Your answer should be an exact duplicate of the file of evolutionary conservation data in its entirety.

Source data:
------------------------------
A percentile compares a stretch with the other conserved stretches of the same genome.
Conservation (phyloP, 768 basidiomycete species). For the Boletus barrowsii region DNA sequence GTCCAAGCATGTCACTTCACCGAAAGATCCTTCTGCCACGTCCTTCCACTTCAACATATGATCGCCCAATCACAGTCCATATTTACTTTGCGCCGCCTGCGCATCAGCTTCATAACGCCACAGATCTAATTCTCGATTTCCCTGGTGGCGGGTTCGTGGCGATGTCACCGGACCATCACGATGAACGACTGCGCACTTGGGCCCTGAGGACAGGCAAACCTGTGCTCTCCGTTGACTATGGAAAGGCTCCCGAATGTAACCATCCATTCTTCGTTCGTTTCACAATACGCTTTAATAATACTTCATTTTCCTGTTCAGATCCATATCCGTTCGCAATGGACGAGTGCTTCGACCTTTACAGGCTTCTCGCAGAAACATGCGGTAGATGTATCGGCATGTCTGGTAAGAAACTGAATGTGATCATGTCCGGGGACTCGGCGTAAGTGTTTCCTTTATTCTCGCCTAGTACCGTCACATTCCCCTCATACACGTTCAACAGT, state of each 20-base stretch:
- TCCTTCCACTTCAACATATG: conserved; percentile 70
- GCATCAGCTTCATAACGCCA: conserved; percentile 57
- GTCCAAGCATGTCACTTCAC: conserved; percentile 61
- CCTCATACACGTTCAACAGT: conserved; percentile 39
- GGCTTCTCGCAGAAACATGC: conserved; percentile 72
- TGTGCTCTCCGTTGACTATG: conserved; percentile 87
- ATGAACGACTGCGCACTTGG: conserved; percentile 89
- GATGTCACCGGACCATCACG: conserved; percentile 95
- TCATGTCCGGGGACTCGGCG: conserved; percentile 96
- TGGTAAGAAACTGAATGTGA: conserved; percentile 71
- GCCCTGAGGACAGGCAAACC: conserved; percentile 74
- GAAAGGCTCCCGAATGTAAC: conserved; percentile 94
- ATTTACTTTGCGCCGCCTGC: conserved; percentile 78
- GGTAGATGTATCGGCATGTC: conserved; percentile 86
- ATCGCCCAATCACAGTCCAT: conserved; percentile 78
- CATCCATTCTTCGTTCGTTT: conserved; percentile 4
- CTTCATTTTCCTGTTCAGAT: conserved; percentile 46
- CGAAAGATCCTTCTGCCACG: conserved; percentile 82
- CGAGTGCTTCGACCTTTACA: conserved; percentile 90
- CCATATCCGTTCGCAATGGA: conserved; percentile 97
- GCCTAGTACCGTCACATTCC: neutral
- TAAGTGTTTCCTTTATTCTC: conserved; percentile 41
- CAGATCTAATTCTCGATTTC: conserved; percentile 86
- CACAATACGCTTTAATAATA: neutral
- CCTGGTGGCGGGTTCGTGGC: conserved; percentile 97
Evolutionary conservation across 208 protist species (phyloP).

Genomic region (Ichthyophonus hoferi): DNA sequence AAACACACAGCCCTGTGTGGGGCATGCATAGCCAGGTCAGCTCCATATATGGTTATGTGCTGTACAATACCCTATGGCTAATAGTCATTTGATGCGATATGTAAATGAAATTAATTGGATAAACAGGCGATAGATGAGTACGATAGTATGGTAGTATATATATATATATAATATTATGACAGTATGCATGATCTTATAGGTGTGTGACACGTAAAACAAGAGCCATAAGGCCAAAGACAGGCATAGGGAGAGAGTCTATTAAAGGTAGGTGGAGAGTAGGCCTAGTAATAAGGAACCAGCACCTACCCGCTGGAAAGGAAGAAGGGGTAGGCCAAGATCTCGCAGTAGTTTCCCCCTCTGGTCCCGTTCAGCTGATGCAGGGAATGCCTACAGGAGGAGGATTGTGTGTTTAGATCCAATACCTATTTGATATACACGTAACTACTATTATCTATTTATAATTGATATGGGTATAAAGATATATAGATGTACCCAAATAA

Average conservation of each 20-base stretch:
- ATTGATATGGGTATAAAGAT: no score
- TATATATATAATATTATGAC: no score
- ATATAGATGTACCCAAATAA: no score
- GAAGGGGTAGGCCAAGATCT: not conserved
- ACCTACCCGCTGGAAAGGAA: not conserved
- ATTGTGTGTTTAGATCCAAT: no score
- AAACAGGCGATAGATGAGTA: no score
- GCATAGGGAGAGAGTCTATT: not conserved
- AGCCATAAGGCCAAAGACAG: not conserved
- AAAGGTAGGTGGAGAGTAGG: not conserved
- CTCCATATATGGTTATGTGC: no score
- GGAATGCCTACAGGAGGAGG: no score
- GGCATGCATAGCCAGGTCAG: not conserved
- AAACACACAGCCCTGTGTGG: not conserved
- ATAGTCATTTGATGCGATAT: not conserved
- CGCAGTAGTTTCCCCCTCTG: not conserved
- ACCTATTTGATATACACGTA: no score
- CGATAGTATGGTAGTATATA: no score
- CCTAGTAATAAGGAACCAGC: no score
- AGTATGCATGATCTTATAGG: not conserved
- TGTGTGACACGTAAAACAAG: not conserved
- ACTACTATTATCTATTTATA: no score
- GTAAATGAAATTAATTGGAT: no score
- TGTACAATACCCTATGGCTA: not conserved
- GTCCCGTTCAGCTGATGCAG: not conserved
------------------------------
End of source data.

A percentile compares a stretch with the other conserved stretches of the same genome.
Conservation (phyloP, 768 basidiomycete species). For the Boletus barrowsii region DNA sequence GTCCAAGCATGTCACTTCACCGAAAGATCCTTCTGCCACGTCCTTCCACTTCAACATATGATCGCCCAATCACAGTCCATATTTACTTTGCGCCGCCTGCGCATCAGCTTCATAACGCCACAGATCTAATTCTCGATTTCCCTGGTGGCGGGTTCGTGGCGATGTCACCGGACCATCACGATGAACGACTGCGCACTTGGGCCCTGAGGACAGGCAAACCTGTGCTCTCCGTTGACTATGGAAAGGCTCCCGAATGTAACCATCCATTCTTCGTTCGTTTCACAATACGCTTTAATAATACTTCATTTTCCTGTTCAGATCCATATCCGTTCGCAATGGACGAGTGCTTCGACCTTTACAGGCTTCTCGCAGAAACATGCGGTAGATGTATCGGCATGTCTGGTAAGAAACTGAATGTGATCATGTCCGGGGACTCGGCGTAAGTGTTTCCTTTATTCTCGCCTAGTACCGTCACATTCCCCTCATACACGTTCAACAGT, state of each 20-base stretch:
- TCCTTCCACTTCAACATATG: conserved; percentile 70
- GCATCAGCTTCATAACGCCA: conserved; percentile 57
- GTCCAAGCATGTCACTTCAC: conserved; percentile 61
- CCTCATACACGTTCAACAGT: conserved; percentile 39
- GGCTTCTCGCAGAAACATGC: conserved; percentile 72
- TGTGCTCTCCGTTGACTATG: conserved; percentile 87
- ATGAACGACTGCGCACTTGG: conserved; percentile 89
- GATGTCACCGGACCATCACG: conserved; percentile 95
- TCATGTCCGGGGACTCGGCG: conserved; percentile 96
- TGGTAAGAAACTGAATGTGA: conserved; percentile 71
- GCCCTGAGGACAGGCAAACC: conserved; percentile 74
- GAAAGGCTCCCGAATGTAAC: conserved; percentile 94
- ATTTACTTTGCGCCGCCTGC: conserved; percentile 78
- GGTAGATGTATCGGCATGTC: conserved; percentile 86
- ATCGCCCAATCACAGTCCAT: conserved; percentile 78
- CATCCATTCTTCGTTCGTTT: conserved; percentile 4
- CTTCATTTTCCTGTTCAGAT: conserved; percentile 46
- CGAAAGATCCTTCTGCCACG: conserved; percentile 82
- CGAGTGCTTCGACCTTTACA: conserved; percentile 90
- CCATATCCGTTCGCAATGGA: conserved; percentile 97
- GCCTAGTACCGTCACATTCC: neutral
- TAAGTGTTTCCTTTATTCTC: conserved; percentile 41
- CAGATCTAATTCTCGATTTC: conserved; percentile 86
- CACAATACGCTTTAATAATA: neutral
- CCTGGTGGCGGGTTCGTGGC: conserved; percentile 97
Evolutionary conservation across 208 protist species (phyloP).

Genomic region (Ichthyophonus hoferi): DNA sequence AAACACACAGCCCTGTGTGGGGCATGCATAGCCAGGTCAGCTCCATATATGGTTATGTGCTGTACAATACCCTATGGCTAATAGTCATTTGATGCGATATGTAAATGAAATTAATTGGATAAACAGGCGATAGATGAGTACGATAGTATGGTAGTATATATATATATATAATATTATGACAGTATGCATGATCTTATAGGTGTGTGACACGTAAAACAAGAGCCATAAGGCCAAAGACAGGCATAGGGAGAGAGTCTATTAAAGGTAGGTGGAGAGTAGGCCTAGTAATAAGGAACCAGCACCTACCCGCTGGAAAGGAAGAAGGGGTAGGCCAAGATCTCGCAGTAGTTTCCCCCTCTGGTCCCGTTCAGCTGATGCAGGGAATGCCTACAGGAGGAGGATTGTGTGTTTAGATCCAATACCTATTTGATATACACGTAACTACTATTATCTATTTATAATTGATATGGGTATAAAGATATATAGATGTACCCAAATAA

Average conservation of each 20-base stretch:
- ATTGATATGGGTATAAAGAT: no score
- TATATATATAATATTATGAC: no score
- ATATAGATGTACCCAAATAA: no score
- GAAGGGGTAGGCCAAGATCT: not conserved
- ACCTACCCGCTGGAAAGGAA: not conserved
- ATTGTGTGTTTAGATCCAAT: no score
- AAACAGGCGATAGATGAGTA: no score
- GCATAGGGAGAGAGTCTATT: not conserved
- AGCCATAAGGCCAAAGACAG: not conserved
- AAAGGTAGGTGGAGAGTAGG: not conserved
- CTCCATATATGGTTATGTGC: no score
- GGAATGCCTACAGGAGGAGG: no score
- GGCATGCATAGCCAGGTCAG: not conserved
- AAACACACAGCCCTGTGTGG: not conserved
- ATAGTCATTTGATGCGATAT: not conserved
- CGCAGTAGTTTCCCCCTCTG: not conserved
- ACCTATTTGATATACACGTA: no score
- CGATAGTATGGTAGTATATA: no score
- CCTAGTAATAAGGAACCAGC: no score
- AGTATGCATGATCTTATAGG: not conserved
- TGTGTGACACGTAAAACAAG: not conserved
- ACTACTATTATCTATTTATA: no score
- GTAAATGAAATTAATTGGAT: no score
- TGTACAATACCCTATGGCTA: not conserved
- GTCCCGTTCAGCTGATGCAG: not conserved